Ian Stevenson : interview on his work about the children who remember their previous lives.

Omni: Why do most Westerners ridicule the idea of reincarnation?

reincarnation



Stevenson: It’s hard to find any single explanation. Some southern European Christians believed in reincarnation until the Council of Nice banned such beliefs in 553 A.D. In The Republic, Plato described souls about to be reborn as choosing their future lives. Schopenhauer took it seriously, and Voltaire’s observation that it is no more surprising to be born twice than once is wellknown. Yet most scientists nowadays do not believe in survival after death. I suppose Darwinian ideas contributed to a sort of dethroning of the soul. Reincarnation may be particularly uncongenial because it’s so much identified—mistakenly I think—with the Hindu and Buddhist ideas of being reborn as an animal.

Omni: Your new book discusses some misconceptions about the idea of reincarnation. What is the most common? 



europeancases

Stevenson: The idea that reincarnation must include what Hindus call Karma, especially retributive Karma.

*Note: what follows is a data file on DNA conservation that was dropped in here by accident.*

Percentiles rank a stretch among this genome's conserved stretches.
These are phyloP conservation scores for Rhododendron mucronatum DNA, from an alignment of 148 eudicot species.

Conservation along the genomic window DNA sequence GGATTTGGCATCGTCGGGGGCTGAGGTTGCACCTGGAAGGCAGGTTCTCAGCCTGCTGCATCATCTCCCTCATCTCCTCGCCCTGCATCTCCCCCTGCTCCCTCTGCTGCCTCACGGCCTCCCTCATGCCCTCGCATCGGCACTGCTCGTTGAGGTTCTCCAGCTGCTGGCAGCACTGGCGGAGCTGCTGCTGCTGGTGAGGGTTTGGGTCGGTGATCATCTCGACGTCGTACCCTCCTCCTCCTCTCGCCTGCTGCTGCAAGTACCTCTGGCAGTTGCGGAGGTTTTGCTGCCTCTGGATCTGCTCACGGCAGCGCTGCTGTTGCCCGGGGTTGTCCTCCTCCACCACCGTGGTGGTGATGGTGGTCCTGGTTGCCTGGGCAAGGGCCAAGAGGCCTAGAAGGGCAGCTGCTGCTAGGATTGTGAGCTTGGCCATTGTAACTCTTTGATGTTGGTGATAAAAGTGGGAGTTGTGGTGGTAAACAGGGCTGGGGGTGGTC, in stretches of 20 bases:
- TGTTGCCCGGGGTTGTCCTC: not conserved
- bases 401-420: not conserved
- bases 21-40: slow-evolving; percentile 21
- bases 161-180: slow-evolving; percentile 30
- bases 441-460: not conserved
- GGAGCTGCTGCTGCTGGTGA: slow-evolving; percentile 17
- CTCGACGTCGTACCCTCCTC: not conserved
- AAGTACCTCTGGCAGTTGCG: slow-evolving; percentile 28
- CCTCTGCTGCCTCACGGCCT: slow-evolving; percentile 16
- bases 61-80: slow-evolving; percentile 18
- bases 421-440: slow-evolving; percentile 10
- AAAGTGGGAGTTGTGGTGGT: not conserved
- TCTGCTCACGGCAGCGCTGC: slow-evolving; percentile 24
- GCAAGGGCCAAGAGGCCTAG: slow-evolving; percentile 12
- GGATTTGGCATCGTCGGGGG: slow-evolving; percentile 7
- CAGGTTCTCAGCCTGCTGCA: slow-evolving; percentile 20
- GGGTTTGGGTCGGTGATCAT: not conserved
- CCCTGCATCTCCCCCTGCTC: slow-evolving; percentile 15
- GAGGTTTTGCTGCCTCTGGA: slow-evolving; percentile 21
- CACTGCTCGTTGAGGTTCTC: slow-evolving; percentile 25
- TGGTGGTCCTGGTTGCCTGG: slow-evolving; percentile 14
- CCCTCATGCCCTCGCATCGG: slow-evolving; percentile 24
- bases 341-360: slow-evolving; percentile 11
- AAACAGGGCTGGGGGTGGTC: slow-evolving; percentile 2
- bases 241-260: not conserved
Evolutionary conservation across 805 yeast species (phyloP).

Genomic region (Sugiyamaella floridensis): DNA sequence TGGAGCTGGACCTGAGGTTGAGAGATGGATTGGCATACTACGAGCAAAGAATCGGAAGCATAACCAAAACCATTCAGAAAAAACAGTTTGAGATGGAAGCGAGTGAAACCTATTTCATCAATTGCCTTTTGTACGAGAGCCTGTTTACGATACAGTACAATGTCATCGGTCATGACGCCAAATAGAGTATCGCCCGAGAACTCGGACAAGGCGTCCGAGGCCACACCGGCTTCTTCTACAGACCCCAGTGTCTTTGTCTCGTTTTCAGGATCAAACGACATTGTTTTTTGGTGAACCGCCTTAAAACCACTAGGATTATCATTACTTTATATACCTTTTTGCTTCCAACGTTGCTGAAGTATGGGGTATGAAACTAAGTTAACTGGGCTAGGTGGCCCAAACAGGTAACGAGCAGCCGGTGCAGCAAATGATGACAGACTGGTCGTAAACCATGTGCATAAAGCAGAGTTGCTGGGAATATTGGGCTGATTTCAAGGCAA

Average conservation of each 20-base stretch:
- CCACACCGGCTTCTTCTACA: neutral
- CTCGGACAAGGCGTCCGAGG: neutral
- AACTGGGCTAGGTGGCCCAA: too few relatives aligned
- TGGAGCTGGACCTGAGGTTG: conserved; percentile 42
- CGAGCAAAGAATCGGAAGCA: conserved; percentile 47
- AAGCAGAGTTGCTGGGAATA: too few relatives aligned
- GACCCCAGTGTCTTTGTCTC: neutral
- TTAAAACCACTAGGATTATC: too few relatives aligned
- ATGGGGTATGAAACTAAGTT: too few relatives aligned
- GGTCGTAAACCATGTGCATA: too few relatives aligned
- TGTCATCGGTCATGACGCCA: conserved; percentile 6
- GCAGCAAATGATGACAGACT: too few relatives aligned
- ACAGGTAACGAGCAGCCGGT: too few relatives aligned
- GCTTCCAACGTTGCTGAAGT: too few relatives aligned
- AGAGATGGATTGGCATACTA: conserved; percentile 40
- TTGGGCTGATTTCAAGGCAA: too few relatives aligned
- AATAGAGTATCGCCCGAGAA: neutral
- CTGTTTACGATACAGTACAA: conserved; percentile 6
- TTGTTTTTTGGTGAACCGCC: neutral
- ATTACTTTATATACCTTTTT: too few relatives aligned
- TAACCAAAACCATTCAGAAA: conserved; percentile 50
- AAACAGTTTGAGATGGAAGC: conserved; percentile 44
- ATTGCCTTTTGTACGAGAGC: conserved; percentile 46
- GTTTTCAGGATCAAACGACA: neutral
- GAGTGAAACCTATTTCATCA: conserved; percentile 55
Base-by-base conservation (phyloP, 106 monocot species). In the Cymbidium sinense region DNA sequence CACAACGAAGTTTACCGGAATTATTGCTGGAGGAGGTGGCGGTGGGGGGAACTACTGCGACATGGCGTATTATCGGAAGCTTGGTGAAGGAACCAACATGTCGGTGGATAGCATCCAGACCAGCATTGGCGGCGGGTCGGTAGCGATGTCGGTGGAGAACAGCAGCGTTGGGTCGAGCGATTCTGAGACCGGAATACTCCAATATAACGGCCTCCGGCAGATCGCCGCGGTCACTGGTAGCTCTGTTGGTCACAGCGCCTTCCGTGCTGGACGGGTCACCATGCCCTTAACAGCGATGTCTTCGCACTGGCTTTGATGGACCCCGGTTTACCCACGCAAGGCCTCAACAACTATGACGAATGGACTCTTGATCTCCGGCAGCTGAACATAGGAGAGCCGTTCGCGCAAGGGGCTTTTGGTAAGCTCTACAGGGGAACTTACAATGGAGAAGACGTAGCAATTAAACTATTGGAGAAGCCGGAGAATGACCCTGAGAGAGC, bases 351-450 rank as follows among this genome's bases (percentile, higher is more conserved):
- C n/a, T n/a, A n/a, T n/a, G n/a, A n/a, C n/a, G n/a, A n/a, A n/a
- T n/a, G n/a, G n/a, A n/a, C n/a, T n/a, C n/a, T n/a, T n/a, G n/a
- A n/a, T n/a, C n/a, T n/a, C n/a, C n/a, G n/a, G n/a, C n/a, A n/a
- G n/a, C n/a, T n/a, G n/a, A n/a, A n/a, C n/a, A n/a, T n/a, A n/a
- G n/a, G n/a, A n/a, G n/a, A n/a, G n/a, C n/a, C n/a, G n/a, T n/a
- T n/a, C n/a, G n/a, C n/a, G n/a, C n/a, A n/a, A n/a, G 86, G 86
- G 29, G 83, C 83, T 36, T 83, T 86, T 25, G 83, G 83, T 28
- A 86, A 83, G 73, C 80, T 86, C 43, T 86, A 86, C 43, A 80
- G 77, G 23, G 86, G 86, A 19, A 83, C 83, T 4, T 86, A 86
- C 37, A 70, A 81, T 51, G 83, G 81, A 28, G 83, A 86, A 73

Omni: Retributive Karma being the idea that whatever bad you do in this life is paid for in the next by having the same amount of evil done to you? 

Stevenson: Something like that. It can be more specific, so that if you put out someone’s eyes, you will be blinded. There is no evidence for the idea of retributive Karma.

Omni: Scientists usually dismiss reincarnation as some sort of wishful thinking. Yet William James noted that our desire to believe in survival after death does not automatically negate its possibility. We do want to believe in it, don’t we? 



Stevenson: No, in fact we don’t. That’s a misunderstanding concerning Hindus and Buddhists. They believe in it, but they don’t particularly want to. Hindus see life in terms of a constant cycle of births in which we are doomed to struggle and suffer until we have reached perfection and can escape. Fear of death is almost universal; and some two thousand years ago Patanjali, an Indian sage, said it was due to our fear of having to undergo a postmortem review of our lives, to be judged and presumably be found wanting.

reincarnationbiologyWhen I talked to Ramakrishna Swami in Chandigarh, he asked me what I was doing, and I replied with a certain enthusiasm. After a long silence he finally said, “We know that reincarnation is true, but it doesn’t make any difference because here in India we have just as many rogues and villains as you have in the West”

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